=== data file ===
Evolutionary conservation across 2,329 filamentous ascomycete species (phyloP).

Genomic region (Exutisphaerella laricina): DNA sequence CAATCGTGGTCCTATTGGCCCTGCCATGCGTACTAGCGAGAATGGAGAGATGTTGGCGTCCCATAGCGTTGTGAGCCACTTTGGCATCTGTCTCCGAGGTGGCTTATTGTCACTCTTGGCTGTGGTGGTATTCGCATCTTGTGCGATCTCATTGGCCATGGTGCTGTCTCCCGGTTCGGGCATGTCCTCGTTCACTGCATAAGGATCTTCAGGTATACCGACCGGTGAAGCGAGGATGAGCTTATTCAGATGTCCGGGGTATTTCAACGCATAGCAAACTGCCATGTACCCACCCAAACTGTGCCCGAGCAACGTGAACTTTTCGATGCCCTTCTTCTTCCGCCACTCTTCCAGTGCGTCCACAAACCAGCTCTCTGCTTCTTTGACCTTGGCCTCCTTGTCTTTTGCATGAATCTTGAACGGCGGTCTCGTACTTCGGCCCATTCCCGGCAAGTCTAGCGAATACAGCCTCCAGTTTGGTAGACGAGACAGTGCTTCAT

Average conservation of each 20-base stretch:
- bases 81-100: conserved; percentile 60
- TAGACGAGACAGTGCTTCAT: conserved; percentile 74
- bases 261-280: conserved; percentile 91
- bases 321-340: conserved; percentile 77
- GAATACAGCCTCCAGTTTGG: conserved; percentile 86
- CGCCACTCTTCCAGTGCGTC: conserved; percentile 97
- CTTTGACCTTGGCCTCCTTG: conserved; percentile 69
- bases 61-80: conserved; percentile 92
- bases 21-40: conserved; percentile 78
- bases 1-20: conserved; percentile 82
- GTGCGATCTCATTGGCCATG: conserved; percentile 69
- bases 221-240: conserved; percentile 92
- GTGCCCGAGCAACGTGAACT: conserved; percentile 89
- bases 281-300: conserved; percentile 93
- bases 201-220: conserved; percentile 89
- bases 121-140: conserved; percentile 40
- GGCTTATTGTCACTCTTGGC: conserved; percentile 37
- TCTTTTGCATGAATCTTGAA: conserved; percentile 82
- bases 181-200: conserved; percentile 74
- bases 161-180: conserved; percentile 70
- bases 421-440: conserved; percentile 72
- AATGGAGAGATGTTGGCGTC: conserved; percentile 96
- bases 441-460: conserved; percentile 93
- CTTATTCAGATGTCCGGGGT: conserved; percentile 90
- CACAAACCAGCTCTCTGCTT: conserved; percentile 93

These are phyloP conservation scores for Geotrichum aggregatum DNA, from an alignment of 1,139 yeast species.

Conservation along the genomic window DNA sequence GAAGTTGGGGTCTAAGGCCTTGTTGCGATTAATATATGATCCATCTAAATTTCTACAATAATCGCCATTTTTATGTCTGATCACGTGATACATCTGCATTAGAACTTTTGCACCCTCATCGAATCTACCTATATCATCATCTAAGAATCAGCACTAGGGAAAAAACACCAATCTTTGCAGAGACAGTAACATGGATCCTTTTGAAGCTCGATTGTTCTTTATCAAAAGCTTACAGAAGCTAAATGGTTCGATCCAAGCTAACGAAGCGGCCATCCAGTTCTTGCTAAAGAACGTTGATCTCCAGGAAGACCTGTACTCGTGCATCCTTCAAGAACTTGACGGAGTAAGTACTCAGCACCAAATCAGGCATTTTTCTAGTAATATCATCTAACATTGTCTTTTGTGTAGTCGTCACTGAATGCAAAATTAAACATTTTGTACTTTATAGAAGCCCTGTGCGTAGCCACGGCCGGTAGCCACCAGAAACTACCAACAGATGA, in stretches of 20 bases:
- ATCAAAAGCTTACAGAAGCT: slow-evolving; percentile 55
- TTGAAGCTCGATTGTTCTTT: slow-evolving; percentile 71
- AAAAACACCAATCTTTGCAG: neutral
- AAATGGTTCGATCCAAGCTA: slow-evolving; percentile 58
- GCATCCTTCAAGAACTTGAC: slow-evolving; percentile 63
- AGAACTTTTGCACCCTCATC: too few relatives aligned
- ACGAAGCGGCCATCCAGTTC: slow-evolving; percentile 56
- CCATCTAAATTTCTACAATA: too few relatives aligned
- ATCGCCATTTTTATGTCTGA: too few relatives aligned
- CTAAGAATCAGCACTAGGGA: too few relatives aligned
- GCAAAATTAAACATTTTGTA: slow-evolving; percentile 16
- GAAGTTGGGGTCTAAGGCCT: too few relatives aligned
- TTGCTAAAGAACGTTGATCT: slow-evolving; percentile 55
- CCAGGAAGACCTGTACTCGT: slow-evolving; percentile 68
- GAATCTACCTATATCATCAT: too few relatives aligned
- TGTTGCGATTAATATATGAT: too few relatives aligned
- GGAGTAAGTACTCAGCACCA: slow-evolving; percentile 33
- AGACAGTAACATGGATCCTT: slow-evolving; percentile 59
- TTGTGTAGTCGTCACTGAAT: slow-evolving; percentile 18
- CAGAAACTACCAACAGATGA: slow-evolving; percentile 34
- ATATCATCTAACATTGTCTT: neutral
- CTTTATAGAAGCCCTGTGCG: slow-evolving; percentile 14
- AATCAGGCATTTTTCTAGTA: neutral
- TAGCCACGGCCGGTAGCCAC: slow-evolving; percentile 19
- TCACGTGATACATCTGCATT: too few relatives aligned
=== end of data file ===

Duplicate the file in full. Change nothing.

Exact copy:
Evolutionary conservation across 2,329 filamentous ascomycete species (phyloP).

Genomic region (Exutisphaerella laricina): DNA sequence CAATCGTGGTCCTATTGGCCCTGCCATGCGTACTAGCGAGAATGGAGAGATGTTGGCGTCCCATAGCGTTGTGAGCCACTTTGGCATCTGTCTCCGAGGTGGCTTATTGTCACTCTTGGCTGTGGTGGTATTCGCATCTTGTGCGATCTCATTGGCCATGGTGCTGTCTCCCGGTTCGGGCATGTCCTCGTTCACTGCATAAGGATCTTCAGGTATACCGACCGGTGAAGCGAGGATGAGCTTATTCAGATGTCCGGGGTATTTCAACGCATAGCAAACTGCCATGTACCCACCCAAACTGTGCCCGAGCAACGTGAACTTTTCGATGCCCTTCTTCTTCCGCCACTCTTCCAGTGCGTCCACAAACCAGCTCTCTGCTTCTTTGACCTTGGCCTCCTTGTCTTTTGCATGAATCTTGAACGGCGGTCTCGTACTTCGGCCCATTCCCGGCAAGTCTAGCGAATACAGCCTCCAGTTTGGTAGACGAGACAGTGCTTCAT

Average conservation of each 20-base stretch:
- bases 81-100: conserved; percentile 60
- TAGACGAGACAGTGCTTCAT: conserved; percentile 74
- bases 261-280: conserved; percentile 91
- bases 321-340: conserved; percentile 77
- GAATACAGCCTCCAGTTTGG: conserved; percentile 86
- CGCCACTCTTCCAGTGCGTC: conserved; percentile 97
- CTTTGACCTTGGCCTCCTTG: conserved; percentile 69
- bases 61-80: conserved; percentile 92
- bases 21-40: conserved; percentile 78
- bases 1-20: conserved; percentile 82
- GTGCGATCTCATTGGCCATG: conserved; percentile 69
- bases 221-240: conserved; percentile 92
- GTGCCCGAGCAACGTGAACT: conserved; percentile 89
- bases 281-300: conserved; percentile 93
- bases 201-220: conserved; percentile 89
- bases 121-140: conserved; percentile 40
- GGCTTATTGTCACTCTTGGC: conserved; percentile 37
- TCTTTTGCATGAATCTTGAA: conserved; percentile 82
- bases 181-200: conserved; percentile 74
- bases 161-180: conserved; percentile 70
- bases 421-440: conserved; percentile 72
- AATGGAGAGATGTTGGCGTC: conserved; percentile 96
- bases 441-460: conserved; percentile 93
- CTTATTCAGATGTCCGGGGT: conserved; percentile 90
- CACAAACCAGCTCTCTGCTT: conserved; percentile 93

These are phyloP conservation scores for Geotrichum aggregatum DNA, from an alignment of 1,139 yeast species.

Conservation along the genomic window DNA sequence GAAGTTGGGGTCTAAGGCCTTGTTGCGATTAATATATGATCCATCTAAATTTCTACAATAATCGCCATTTTTATGTCTGATCACGTGATACATCTGCATTAGAACTTTTGCACCCTCATCGAATCTACCTATATCATCATCTAAGAATCAGCACTAGGGAAAAAACACCAATCTTTGCAGAGACAGTAACATGGATCCTTTTGAAGCTCGATTGTTCTTTATCAAAAGCTTACAGAAGCTAAATGGTTCGATCCAAGCTAACGAAGCGGCCATCCAGTTCTTGCTAAAGAACGTTGATCTCCAGGAAGACCTGTACTCGTGCATCCTTCAAGAACTTGACGGAGTAAGTACTCAGCACCAAATCAGGCATTTTTCTAGTAATATCATCTAACATTGTCTTTTGTGTAGTCGTCACTGAATGCAAAATTAAACATTTTGTACTTTATAGAAGCCCTGTGCGTAGCCACGGCCGGTAGCCACCAGAAACTACCAACAGATGA, in stretches of 20 bases:
- ATCAAAAGCTTACAGAAGCT: slow-evolving; percentile 55
- TTGAAGCTCGATTGTTCTTT: slow-evolving; percentile 71
- AAAAACACCAATCTTTGCAG: neutral
- AAATGGTTCGATCCAAGCTA: slow-evolving; percentile 58
- GCATCCTTCAAGAACTTGAC: slow-evolving; percentile 63
- AGAACTTTTGCACCCTCATC: too few relatives aligned
- ACGAAGCGGCCATCCAGTTC: slow-evolving; percentile 56
- CCATCTAAATTTCTACAATA: too few relatives aligned
- ATCGCCATTTTTATGTCTGA: too few relatives aligned
- CTAAGAATCAGCACTAGGGA: too few relatives aligned
- GCAAAATTAAACATTTTGTA: slow-evolving; percentile 16
- GAAGTTGGGGTCTAAGGCCT: too few relatives aligned
- TTGCTAAAGAACGTTGATCT: slow-evolving; percentile 55
- CCAGGAAGACCTGTACTCGT: slow-evolving; percentile 68
- GAATCTACCTATATCATCAT: too few relatives aligned
- TGTTGCGATTAATATATGAT: too few relatives aligned
- GGAGTAAGTACTCAGCACCA: slow-evolving; percentile 33
- AGACAGTAACATGGATCCTT: slow-evolving; percentile 59
- TTGTGTAGTCGTCACTGAAT: slow-evolving; percentile 18
- CAGAAACTACCAACAGATGA: slow-evolving; percentile 34
- ATATCATCTAACATTGTCTT: neutral
- CTTTATAGAAGCCCTGTGCG: slow-evolving; percentile 14
- AATCAGGCATTTTTCTAGTA: neutral
- TAGCCACGGCCGGTAGCCAC: slow-evolving; percentile 19
- TCACGTGATACATCTGCATT: too few relatives aligned